Super Chunk

I’m just talking here.

Super Chunk header image 2

Joey Pigza Swallowed the Key

November 12th, 2007 · 4 Comments

cover: Joey Pigza Swallowed the KeyHave you read this book? I read it for my children’s literature class recently, and WOW did I need this book ten years ago. (It was published in 1998 or thereabouts, just around the time I started teaching. I’d heard of it, of course — it’s a big deal now — but just never found a reason to pick it up.)

Joey Pigza is a kid in fourth or fifth grade who has ADHD (maybe diagnosed, maybe not). He is written by Jack Gantos, who was also once a fourth-grader with ADHD (maybe diagnosed, maybe not). Here’s what Joey says on page 3:

I grabbed one end [of my belt] and yanked on it and sort of got myself spinning. I kept doing it until I got better and better and before long I was bouncing off the lockers because I was dizzy too. Then I gave myself one more really good pull on the belt and because I was already dizzy I got going really fast and began to snort and grunt like the Tasmanian Devil until Mrs. Maxy came out and clamped her hands down on my shoulders. She stopped me so fast I spun right out of my shoes and they went shooting down the hall.

“You glue your feet to the floor for five whole minutes or you can just spin yourself right down to the principal’s office,” she said. “Now, what is your choice going to be?”

“Can I get back to you on that?” I asked.

Her face turned all red. “Five minutes,” she said. “Settle down for five, and you can rejoin the class.”

I nodded, and when she was gone I wrapped the belt and laces around my middle and gave it a good tug and began to spin and spin and slam into the lockers and I got going so good the gum I had under my tongue flew out and my Superball flew out of my hand and went bouncing down the hall and I kept going and going like when you roll down a steep hill and before long I was bumping on the glass walls around the principal’s office like a dizzy fish in a tank.

And that is how this kid’s story goes. He gets thrown out of class all the time — even gets sent to alternative school because he accidentally slices off the tip of a classmate’s nose with a pair of scissors (!) while truly, truly trying to do what he’s supposed to do — and he loses his whole school experience. The whole thing breaks my heart, and I’ll tell you why. I taught a kid had a kid in the last class I taught who was just like Joey Pigza. He was bright, but he couldn’t get it together, and he had such poor impulse control that it was nigh impossible to do any actual teaching while he was in the room. I sympathize with the teachers in the story — boy, do I — but I couldn’t see at the time where the kid in my class was coming from. It looked, honest to God, like willfulness and obnoxiousness and pushing my buttons. Some of it probably was, but every behavior was colored in some way by the whirling tornado in that kid’s brain.

Every teacher needs to read this book. Every single one.

I think of Joey Pigza, and I think of that former student of mine. I think of my own child, who sometimes seems not to be of or in the world (though he does fine in school — he’s very different with other adults than he is with Dan and me). I think of my brother. And I worry about what school does to these children who need so much to be able to do things incrementally and at their own pace, who need so deeply not to be overstimulated, and to be allowed instead to really focus on the things that matter to them. I want to fix it, and I can’t do that for them. I can’t change how their brains are wired. (Did you know that ADHD works something like depression? Both are related to unbalanced production and uptake of neurotransmitters.) I can only change me. I’m working on being slower and more compassionate. I’m working on building in more structure and more wiggle room. For me, some of this is life with preschoolers — but it’s good practice for getting back into a school setting for work.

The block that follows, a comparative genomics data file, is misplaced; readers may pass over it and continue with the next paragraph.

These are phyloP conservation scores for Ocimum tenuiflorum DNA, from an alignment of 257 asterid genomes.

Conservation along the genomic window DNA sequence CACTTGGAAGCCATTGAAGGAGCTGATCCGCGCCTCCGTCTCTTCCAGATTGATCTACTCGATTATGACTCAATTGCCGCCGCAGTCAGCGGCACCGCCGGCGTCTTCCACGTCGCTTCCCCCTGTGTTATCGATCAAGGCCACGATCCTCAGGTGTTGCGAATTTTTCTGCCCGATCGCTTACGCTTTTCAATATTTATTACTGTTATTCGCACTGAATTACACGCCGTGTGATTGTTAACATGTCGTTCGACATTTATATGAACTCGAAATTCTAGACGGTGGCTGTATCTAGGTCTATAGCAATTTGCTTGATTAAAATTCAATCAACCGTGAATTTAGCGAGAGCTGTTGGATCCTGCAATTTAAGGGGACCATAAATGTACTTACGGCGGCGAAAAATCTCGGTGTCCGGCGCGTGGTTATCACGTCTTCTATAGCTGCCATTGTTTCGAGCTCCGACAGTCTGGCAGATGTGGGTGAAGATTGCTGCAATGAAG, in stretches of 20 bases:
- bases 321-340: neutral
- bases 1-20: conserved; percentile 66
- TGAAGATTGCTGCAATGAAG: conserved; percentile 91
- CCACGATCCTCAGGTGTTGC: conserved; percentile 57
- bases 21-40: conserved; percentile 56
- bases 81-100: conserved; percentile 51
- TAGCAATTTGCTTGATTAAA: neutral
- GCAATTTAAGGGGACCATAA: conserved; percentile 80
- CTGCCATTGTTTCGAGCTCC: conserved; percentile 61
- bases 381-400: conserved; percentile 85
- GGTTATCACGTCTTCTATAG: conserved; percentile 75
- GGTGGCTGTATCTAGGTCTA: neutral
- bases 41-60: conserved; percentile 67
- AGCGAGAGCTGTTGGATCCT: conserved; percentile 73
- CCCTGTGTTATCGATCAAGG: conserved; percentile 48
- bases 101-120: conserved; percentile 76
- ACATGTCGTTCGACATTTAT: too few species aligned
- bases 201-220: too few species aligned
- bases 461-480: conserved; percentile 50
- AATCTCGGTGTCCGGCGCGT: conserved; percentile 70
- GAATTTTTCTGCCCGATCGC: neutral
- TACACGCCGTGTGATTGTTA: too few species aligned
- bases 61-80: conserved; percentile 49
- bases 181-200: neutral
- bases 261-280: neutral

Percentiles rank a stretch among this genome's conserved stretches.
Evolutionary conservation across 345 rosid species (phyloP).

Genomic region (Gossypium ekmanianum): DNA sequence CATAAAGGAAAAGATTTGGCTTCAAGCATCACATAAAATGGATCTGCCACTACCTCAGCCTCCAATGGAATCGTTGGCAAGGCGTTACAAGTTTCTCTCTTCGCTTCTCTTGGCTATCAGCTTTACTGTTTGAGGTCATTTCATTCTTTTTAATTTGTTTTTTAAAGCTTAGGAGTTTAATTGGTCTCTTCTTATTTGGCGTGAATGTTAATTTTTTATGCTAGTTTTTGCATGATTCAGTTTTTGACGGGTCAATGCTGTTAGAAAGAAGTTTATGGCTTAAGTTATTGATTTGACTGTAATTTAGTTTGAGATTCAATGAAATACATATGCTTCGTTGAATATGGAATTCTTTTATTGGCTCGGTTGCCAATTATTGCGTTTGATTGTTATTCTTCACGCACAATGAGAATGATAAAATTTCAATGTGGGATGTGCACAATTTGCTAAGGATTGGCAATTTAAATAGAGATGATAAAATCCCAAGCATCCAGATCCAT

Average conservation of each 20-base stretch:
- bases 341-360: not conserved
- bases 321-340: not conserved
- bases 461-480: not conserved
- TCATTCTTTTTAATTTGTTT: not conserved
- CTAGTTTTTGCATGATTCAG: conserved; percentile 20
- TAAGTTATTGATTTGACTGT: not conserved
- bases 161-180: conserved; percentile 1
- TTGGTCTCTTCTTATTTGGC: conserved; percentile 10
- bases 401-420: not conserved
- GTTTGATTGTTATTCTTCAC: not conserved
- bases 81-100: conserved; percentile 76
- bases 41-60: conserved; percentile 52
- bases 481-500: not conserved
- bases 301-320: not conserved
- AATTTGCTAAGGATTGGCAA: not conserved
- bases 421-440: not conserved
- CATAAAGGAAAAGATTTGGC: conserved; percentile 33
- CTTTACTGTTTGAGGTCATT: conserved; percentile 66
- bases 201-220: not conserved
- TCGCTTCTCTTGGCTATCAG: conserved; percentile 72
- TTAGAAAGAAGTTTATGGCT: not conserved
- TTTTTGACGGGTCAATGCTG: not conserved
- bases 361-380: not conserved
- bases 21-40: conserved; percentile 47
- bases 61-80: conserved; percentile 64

So I’m practicing. I may buy this book, it’s that important. Go read it. It’s available, I’m quite sure, at your local library. :)

Tags: daily · words · NaBloPoMo · books

4 responses so far ↓

  • 1 Cat // Nov 12, 2007 at 4:15 pm

    I’ll check it out. Did you know I had almost that exact conversation with our brother the other day? I don’t think he knew they were related. (depression and ADHD, neurotransmitters and serotonin, etc). There is a really good newsletter I’ve been getting, it’s called celebrate! adhd. The website is here http://www.celebrate-adhd.com/ but evidently I don’t know how to put a link in your comment. It is very child centered stuff, and I really like it.

  • 2 Dan // Nov 13, 2007 at 9:08 pm

    I am sorry Christie didn’t pass it along, but you people are to use proper names from now on. (Which brother?)

  • 3 Christie // Nov 13, 2007 at 10:53 pm

    For purposes of the internet, I may come up with some pseudonyms to make you happy. Or, you know, you could email me directly. :) My brothers didn’t volunteer to be identified to the world in this forum.

  • 4 Sarena // Dec 16, 2007 at 2:25 pm

    This was a great book I enjoyed reading every bit of it. Some parts reminded me of myself! Well I thought this wasa great book with a great purpose.

Leave a Comment